Hidden concerns of EU and adaptability of government

The long chain of shortcomings and the necessity for Chisinau to double efforts were at the core of the messages transmitted by the European Union in the third meeting of the EU – Moldova Association Council held in Brussels (Gov.md, March 31, 2017). Europeans’ emphases were yet offset by the Moldovan authorities that balanced out the constructive, but subtle criticism of the Europeans and the pro-reform commitments and rhetoric.

The pro-governmental press presented the March 31 meeting of the Association Council as a success of the government, which, according to Prime Minister Pavel Filip, stabilized the country in 2016, while in 2017 will focus on the implementation of reforms. The statements made by the European officials and the final document of the Association Council are yet more critical of the government’s performance. In other words, Europeans’ appraisals are rather reserved, but are simultaneously objective and balanced.

Thus, Commissioner for European Neighborhood Policy and Enlargement Negotiations Johannes Hahn emphasized the necessity of ensuring tangible results for the people, continuing reforms and the authorities’ plenary commitment (European Commission, March 31, 2017). An extended analysis of the reform agenda and its implementation quality is presented in the joint statement following the third Association Council meeting. The statement details the neuralgic sectors and also points to several minor accomplishments attributed to the authorities (EU Council, March 31, 2017).

Hidden concerns of Commissioner Hahn

Commissioner Hahn no way expresses particular concerns in a trenchant manner in his remarks on Moldova. However, his speech reveals a series of fears of the EU.

First of all, he refers to the implementation of the Association Agreement and DCFTA, noting that the goal should be to satisfy the needs of the Moldovan citizens, not to please the EU. The European official is aware that the durability of the EU-Moldova relationship and more the EU’s image depend rather on the way in which the people feel the direct effects of the Association Agreement.

The continuation of reforms is the second source of concern that can be deduced from Hahn’s remarks. He noted that the EU, together with other donors, is ready to provide assistance for structural and sustainable reforms. The emphasis placed on judiciary and anticorruption is not at all accidental. Without this, the durability and continuity of the other reforms is impossible.

The government’s decision to modify the electoral legislation is the third deduced concern, which derives from the fact that the initiative to introduce the uninominal voting system does not enjoy broad support among the political forces in Moldova. Moreover, Hahn alludes to the fact that civil society is not sufficiently engaged in the process, suggesting that the Moldovan authorities should ensure genuine consultations with the NGOs sector.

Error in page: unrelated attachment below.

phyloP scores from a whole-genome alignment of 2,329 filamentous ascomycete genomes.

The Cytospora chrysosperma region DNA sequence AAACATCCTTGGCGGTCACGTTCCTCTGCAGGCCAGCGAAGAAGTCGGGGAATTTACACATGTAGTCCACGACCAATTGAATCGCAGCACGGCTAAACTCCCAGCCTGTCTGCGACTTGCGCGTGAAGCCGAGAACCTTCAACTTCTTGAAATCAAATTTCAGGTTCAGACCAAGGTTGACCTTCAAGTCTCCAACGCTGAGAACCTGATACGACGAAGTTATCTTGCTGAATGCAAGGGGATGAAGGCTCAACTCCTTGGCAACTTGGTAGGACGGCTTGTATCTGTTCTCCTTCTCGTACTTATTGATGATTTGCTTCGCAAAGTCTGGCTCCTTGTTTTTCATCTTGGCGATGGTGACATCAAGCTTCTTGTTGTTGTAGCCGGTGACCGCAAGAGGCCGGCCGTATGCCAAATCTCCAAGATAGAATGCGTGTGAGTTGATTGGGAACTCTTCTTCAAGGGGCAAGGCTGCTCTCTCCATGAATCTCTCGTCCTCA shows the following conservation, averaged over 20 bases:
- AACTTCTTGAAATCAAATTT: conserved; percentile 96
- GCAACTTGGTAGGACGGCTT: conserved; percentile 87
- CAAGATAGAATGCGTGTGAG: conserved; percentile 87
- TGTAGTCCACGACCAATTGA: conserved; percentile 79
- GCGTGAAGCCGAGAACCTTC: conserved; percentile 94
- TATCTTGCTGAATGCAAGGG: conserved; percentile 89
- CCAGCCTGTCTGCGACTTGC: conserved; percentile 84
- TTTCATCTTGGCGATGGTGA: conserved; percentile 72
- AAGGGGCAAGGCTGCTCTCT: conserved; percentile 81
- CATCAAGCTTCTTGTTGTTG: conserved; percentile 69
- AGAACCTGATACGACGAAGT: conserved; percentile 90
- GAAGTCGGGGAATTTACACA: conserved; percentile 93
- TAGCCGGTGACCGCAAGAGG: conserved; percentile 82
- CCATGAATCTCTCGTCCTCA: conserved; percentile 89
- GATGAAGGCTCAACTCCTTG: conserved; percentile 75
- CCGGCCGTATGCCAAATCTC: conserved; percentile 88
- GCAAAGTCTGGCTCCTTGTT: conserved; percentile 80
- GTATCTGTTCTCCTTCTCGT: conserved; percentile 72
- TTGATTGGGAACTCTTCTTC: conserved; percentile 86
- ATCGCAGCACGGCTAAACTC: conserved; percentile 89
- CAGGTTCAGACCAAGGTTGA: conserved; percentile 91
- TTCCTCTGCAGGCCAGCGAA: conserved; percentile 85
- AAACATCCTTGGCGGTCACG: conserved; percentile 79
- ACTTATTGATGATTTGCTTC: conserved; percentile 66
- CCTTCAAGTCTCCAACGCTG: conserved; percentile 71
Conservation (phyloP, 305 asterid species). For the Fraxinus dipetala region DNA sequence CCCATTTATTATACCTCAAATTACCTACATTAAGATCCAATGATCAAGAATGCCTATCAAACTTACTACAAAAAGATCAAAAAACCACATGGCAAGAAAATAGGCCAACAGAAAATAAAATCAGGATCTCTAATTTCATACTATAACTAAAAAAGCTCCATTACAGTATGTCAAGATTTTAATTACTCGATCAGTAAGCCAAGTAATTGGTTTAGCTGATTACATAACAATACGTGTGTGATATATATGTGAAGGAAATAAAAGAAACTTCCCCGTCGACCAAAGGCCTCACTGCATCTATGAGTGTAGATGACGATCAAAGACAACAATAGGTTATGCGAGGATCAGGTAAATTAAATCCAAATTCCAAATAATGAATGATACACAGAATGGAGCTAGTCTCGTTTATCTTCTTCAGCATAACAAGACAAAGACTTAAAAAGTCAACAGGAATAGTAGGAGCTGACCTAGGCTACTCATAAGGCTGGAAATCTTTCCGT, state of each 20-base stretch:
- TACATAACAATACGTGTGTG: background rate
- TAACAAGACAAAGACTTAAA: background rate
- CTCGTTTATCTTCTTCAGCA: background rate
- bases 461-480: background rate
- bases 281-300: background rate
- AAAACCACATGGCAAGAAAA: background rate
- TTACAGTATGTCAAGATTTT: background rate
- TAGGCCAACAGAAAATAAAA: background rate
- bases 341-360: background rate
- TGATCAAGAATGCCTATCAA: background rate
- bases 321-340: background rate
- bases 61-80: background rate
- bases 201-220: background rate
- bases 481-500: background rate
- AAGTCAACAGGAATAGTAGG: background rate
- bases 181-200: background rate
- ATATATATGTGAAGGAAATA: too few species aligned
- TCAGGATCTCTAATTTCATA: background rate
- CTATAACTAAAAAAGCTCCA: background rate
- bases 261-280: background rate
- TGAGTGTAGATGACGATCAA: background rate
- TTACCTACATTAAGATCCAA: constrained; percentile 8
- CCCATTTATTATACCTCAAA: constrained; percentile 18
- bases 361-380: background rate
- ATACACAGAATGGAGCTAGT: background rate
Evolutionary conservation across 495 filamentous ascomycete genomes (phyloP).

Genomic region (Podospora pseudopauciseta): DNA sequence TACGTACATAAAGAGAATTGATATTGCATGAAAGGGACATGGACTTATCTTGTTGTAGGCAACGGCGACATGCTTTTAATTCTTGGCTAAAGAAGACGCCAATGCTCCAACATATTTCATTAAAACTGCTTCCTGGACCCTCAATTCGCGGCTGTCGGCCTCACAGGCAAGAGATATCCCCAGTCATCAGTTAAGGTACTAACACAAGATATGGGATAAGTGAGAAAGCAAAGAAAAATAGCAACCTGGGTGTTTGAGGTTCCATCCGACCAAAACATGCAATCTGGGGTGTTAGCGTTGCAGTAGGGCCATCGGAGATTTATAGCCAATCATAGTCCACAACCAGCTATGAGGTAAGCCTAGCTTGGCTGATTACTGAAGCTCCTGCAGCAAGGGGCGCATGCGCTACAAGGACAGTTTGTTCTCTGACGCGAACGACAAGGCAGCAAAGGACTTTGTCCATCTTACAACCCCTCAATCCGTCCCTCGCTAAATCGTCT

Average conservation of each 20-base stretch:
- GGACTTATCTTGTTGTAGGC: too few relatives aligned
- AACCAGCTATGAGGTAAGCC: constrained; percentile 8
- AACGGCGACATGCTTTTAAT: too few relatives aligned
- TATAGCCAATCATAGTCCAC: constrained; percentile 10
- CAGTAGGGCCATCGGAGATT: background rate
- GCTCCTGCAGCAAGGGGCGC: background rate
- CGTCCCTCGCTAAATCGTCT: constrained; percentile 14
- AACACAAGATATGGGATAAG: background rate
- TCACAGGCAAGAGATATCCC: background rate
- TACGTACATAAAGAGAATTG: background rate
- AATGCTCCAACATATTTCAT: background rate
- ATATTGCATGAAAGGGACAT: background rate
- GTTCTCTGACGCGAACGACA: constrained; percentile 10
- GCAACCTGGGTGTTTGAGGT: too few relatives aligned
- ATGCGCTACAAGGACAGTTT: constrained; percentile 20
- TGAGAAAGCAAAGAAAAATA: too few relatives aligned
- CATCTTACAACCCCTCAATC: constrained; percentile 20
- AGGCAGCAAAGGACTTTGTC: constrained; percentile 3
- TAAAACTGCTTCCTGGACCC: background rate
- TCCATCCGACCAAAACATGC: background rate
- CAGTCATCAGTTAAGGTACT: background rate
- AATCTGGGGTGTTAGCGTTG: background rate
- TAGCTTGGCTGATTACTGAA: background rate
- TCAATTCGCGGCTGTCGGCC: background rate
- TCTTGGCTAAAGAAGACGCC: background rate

The fourth reason for concern seems to be related to the central authorities’ dialogue with the local minorities. Otherwise, Commissioner Hahn wouldn’t have underlined the role of the policies devoted to the national minorities, which should reach out to all segments of Moldovan society and to different parts of the country.

Last, but not least, Commissioner Hahn stated his position on the media sector, insisting on the reform of the audio-visual code. This time, the concern results from the fact that the government’s legislative actions can affect media pluralism.

Six crucial aspects of statement of Association Council

The March 31 meeting of the EU – Moldova Association Council was the third in number and the first after the entry into force of the Association Agreement (July 2016).The event summed up the results achieved until March 2017 and reiterated the priority reforms on which the EU and Moldova will focus during the next two years. The statement of the Association Council adopted in the meeting shows how ramified and dense the Moldova – EU dialogue is and also how exact Europeans’ requirements towards the Moldovan authorities have become.

The reforms requested by the European side, which are described in the statement, are diverse and range from security, justice, the mass media to energy, business environment and even the Transnistrian issue.

1. Resilience of the state. The Association Council said societal resilience in Moldova will remain at the core of the EU-Moldova political dialogue. It is a correct decision as practically all the sectors of the country are fissured and vulnerable and this thing worsened after 2010. In particular, the statement mentions the economy, capacity of institutions, relationship between civil society and the authorities and also the energy sector. The EU is increasingly aware that Moldova’s fragilities should be seriously addressed.